West Midlands Police appoint PC Stuart Ward as the UK’s first football hate crime officer
An officer who has personally experienced racist abuse has been appointed to lead West Midlands Police’s efforts to tackle hate crime in football.
PC Stuart Ward has become the UK’s first dedicated hate crime officer based in a football unit and will be at the forefront of work to stamp out rising abuse against footballers and fans.
Revealing that online abuse related to the sport had become increasingly prevalent online, the force said this new designated role would give them “greater ability to investigate offences.”
34-year-old Ward, who was the victim of racism as a young footballer himself, said: “I’m mixed race and growing up I was racially abused. I remember being 11-years-old and playing football for a junior side.
“It came from another player and the thing that stuck with me was how no-one did anything about it, other than my mum who stopped the game and took me off the pitch.
“There were parents, match officials, the other players – who were old enough to know right from wrong – who didn’t challenge the comments or support me.
“So having sadly been subjected to discrimination I know the feelings and the impact it can have on you.
“I feel I’m in a position where I can offer help and support, while looking to take action against those involved.”
The role will include investigating complaints of hate crime linked to football, monitoring online interactions and working with the region’s clubs. This includes both professional and amateur level to highlight what is an offence and the importance of reporting it.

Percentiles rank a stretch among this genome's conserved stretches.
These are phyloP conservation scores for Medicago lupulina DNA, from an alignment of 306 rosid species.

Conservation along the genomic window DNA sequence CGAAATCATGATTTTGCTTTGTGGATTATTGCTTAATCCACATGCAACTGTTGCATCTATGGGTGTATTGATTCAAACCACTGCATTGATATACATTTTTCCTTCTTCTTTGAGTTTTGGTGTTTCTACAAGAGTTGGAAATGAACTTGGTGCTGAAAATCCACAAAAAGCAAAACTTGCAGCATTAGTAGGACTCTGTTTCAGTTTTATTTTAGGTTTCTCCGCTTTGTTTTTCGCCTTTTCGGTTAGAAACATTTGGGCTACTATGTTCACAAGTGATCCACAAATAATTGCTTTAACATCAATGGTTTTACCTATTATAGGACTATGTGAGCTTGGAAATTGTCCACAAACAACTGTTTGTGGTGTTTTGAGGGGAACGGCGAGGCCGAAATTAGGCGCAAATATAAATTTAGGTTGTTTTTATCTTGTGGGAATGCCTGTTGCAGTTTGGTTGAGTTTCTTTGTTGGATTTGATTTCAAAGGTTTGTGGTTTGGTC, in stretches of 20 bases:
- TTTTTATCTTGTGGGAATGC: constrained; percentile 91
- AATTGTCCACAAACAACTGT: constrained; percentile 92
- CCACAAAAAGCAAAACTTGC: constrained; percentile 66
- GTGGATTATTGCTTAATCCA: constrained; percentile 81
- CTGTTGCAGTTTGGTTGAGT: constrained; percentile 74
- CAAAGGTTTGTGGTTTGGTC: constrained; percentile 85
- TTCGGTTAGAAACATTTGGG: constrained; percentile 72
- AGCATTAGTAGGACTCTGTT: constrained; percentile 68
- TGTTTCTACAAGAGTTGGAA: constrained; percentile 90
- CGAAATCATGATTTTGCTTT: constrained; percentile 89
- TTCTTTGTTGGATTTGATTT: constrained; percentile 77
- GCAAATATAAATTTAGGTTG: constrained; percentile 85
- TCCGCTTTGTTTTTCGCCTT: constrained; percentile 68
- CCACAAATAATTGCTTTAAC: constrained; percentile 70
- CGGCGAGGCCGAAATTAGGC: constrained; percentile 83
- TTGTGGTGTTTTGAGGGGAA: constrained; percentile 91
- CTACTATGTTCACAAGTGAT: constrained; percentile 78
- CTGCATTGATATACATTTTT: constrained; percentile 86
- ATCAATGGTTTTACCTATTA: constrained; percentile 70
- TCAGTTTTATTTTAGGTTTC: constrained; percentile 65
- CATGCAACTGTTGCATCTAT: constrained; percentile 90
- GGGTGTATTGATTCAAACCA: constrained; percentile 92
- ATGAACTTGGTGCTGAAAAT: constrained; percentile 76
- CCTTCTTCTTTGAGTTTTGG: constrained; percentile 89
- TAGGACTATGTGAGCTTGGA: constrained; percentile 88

In a statement, West Midlands Police said Ward’s understanding of “the emotional impact of abuse” means “he can provide support to victims while knowing what they’re going through”.
The announced that he will also be going into schools to educate children around discrimination – continuing the on side youth and yellow card intervention and prevention programmes – and link in with other bodies such as English football’s equality and inclusion organisation Kick It Out.
Stuart will also work alongside other members of the force’s football unit to monitor any offences when stadiums re-open following the COVID-19 pandemic.
Under current legislation, a range of offences including abuse connected to race, sexual orientation, disability, religion or gender can constitute hate crime.
According to WMP, there were 287 reported hate crime incidents connected to matches in England and Wales last season, with Kick It Out adding there had also been a 42 per cent rise in reports of discrimination last season.
“We need to change this culture, we’re a multi-cultural society and it’s important we educate people around hate crime to stop it happening,” explained Ward.
“Clearly, we’ll look to take enforcement action too and won’t hesitate to take people to court where appropriate.
“I’ve spent 12 years as a response officer – along with some time as a football spotter – and I’m proud to have been given the role as dedicated football hate crime officer.
“I enjoy the game and want everyone else, whatever their background, to feel comfortable in doing so too.”
Sgt Lizzie Lewandowski, of our football unit, added: “It’s incredibly sad to see football – a game for everyone – being used by some to fuel hate crime.
“Abusing a footballer or another fan for the colour of their skin, sexual orientation, for having a disability or their religion can never be confused for ’banter’.
“We’ve seen a rise in unacceptable vitriol online – particularly since stadiums have been empty – and it’s a real focus for us, alongside our ongoing intervention and prevention work with clubs.
“We hope the appointment of Stuart as a dedicated hate crime officer will help put us at the forefront of changing, challenging and stopping such appalling behaviour.
Anyone who has been a victim of a football-related hate crime, or has information about an offence, can make a formal report by calling West Midlands Police on 101 or via their website.